I respect Steve even more because, I, personally, would find it hard to listen to desperate writers blather on and on about their work. It would be easier to turn away and say, “Don’t worry. Have a drink.” And I’ve heard that many critics grow bitter, forced to read and review books they don’t like. So imagine Steve going to a con on his free time and surrounding himself with writers instead!

Steve Steinbock & Melissa Yi, without the medical swag. Why am I repeating our names? I heard it's good for SEO optimization. But I know it's annoying. Sorry.

Steve Steinbock surrounded by writer Melissa Yi, without the medical swag. Why am I repeating our names? I heard it’s good for SEO optimization. I know it’s annoying. Sorry.

To get back to the Thoreau quote, I’m generally cheery. My friend Yasmin once told me I was one of the happiest person she knows. But between medicine, writing, and life in general, I have tasted despair.

With Steve and the rest of my new friends, though, happiness wins.

And I loved how the people at Bloody Words were singing their song, loudly and clearly. The rest of the world may not understand or appreciate their writing or their weirdness, but they kept on singing.

I finally realized that Bloody Words was not about making or losing money. It was about friendship.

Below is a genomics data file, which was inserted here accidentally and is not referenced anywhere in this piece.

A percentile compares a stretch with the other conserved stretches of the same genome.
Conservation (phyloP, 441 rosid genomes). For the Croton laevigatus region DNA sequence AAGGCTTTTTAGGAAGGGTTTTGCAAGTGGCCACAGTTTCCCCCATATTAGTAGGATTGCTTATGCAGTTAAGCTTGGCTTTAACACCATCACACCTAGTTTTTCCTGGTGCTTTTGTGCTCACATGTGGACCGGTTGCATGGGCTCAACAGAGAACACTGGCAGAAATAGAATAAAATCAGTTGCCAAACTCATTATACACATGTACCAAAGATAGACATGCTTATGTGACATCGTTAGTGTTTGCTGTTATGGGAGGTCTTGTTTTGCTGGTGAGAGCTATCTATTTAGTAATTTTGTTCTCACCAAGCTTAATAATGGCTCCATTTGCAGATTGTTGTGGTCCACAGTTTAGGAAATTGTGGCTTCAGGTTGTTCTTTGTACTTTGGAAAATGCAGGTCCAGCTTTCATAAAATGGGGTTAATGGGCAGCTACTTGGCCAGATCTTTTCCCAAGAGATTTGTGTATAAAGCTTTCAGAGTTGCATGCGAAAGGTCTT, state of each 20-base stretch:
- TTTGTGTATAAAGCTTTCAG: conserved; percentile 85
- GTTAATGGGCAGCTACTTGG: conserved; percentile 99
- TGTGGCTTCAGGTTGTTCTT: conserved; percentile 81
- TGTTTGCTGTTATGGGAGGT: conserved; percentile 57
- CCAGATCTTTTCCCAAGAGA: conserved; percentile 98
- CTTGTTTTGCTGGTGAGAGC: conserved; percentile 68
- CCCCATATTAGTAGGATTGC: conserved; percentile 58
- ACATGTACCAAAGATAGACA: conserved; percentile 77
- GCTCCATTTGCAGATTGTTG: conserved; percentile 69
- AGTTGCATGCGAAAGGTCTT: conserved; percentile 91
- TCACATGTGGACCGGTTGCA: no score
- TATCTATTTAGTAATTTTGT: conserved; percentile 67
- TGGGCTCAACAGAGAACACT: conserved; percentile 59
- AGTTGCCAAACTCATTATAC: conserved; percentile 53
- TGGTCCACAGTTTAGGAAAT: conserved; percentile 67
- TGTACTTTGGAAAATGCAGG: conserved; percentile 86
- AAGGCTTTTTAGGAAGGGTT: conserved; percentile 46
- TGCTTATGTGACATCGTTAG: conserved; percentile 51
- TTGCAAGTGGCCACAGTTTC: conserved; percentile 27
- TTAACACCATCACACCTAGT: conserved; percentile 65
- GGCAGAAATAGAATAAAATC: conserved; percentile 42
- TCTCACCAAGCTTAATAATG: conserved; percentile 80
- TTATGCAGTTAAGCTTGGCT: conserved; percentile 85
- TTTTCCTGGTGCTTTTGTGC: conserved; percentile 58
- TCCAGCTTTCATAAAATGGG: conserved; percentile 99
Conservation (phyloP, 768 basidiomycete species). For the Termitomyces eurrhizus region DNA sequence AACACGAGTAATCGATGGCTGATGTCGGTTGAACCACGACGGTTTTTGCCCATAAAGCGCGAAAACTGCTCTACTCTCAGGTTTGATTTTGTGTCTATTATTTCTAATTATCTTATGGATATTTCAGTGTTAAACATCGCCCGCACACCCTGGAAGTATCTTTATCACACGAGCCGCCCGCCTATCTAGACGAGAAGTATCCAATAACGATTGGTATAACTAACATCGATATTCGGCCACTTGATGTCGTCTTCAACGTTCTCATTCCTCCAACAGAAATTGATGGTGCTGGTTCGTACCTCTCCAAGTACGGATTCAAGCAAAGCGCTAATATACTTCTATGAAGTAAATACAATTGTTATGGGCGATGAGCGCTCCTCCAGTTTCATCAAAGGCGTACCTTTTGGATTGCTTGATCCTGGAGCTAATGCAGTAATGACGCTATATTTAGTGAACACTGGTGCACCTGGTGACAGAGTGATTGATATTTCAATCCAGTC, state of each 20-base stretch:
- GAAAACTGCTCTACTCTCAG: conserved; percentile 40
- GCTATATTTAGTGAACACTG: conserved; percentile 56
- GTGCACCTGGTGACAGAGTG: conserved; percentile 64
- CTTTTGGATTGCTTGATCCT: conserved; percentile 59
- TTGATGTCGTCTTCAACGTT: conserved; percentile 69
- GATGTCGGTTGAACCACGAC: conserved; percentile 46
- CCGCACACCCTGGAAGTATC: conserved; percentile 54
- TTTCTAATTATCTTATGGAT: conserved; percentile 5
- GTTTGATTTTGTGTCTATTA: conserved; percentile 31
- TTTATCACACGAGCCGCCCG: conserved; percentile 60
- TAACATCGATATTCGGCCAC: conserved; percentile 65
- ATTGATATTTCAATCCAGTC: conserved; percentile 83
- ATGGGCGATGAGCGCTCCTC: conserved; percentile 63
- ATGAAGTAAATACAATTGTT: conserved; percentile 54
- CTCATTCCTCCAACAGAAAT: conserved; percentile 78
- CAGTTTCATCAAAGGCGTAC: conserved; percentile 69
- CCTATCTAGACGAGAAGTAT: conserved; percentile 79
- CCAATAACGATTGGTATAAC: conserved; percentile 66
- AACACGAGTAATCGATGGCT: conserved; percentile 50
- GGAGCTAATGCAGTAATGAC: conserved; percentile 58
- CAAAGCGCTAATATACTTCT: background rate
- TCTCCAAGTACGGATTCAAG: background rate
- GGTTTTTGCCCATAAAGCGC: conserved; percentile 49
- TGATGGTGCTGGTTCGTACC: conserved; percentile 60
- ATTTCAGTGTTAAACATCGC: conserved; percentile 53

Also creativity and craziness. Like this.

What are these shenanigans?

Oy oy oy oy oy. Oy.

Why am I wearing a sign with my book cover? What am I doing to Ken Wishnia? Did I sell any books? How can a con inspire creativity? Tune in to my next blog post, Bloody Words Part II, for the answers.

Free Kobo eBook promo code for Terminally Ill: I messed up

They say that doctors usually get sued not for medical errors, but for communication problems (i.e., for being a jerkoff).

Well, I was a jerk to my potential readers from the CBC, and I apologize profusely.

Here I was, cheerfully watching the hits accumulate on my website (over 600 in two days), not realizing that the Kobo link to Terminally Ill was BROKEN.

CBC Radio’s Ontario Morning had posted the free code, as a service to their listeners, and then readers came over here and got a 404.

So I was thinking, “Oh, look! Readers! I love you!” and they were thinking that I was pulling a bait and switch. Some of them were contacting the CBC to tell them the code was broken.

Business note to self: 1. Don’t anger readers, and 2. Don’t make trouble for the people who help put you in the Kobo Top 50. I managed to break both of those rules, inadvertently and repeatedly, for the past three days.

I’m really sorry. So, for the next 24 hours I will post the code for everyone, and then delete it. Newsletter subscribers will get the code sent right to their inbox.